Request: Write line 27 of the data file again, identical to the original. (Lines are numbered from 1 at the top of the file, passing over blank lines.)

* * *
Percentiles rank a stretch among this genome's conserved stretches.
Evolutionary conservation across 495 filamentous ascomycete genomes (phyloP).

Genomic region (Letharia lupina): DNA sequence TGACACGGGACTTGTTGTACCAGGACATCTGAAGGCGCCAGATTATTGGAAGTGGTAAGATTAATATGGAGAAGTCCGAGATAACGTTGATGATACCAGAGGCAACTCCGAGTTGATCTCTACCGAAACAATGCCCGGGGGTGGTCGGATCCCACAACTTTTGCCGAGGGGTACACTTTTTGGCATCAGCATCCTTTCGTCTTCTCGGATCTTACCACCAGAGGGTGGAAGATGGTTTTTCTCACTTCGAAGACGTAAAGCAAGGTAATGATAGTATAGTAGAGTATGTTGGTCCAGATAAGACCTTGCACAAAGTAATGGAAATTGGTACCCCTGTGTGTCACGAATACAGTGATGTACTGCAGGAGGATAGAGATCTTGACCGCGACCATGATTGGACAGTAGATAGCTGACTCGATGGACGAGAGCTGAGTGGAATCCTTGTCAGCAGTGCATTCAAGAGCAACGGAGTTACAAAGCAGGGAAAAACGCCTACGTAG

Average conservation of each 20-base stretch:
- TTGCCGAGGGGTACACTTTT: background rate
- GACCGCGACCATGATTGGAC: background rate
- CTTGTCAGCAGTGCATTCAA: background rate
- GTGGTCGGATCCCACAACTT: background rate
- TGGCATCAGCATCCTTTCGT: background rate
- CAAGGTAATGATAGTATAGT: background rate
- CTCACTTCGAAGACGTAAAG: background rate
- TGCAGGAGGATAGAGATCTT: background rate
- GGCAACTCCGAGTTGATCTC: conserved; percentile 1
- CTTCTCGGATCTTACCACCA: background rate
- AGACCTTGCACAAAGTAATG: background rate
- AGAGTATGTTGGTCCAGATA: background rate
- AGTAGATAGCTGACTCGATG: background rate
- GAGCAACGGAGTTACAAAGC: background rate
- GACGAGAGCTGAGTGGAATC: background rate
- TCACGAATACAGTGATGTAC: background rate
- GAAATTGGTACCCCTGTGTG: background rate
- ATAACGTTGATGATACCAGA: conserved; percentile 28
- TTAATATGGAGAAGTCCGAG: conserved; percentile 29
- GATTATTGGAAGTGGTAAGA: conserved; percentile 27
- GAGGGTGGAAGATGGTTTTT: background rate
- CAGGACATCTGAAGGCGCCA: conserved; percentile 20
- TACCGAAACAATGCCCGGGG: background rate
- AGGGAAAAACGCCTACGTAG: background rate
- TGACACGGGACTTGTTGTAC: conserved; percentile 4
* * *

- TACCGAAACAATGCCCGGGG: background rate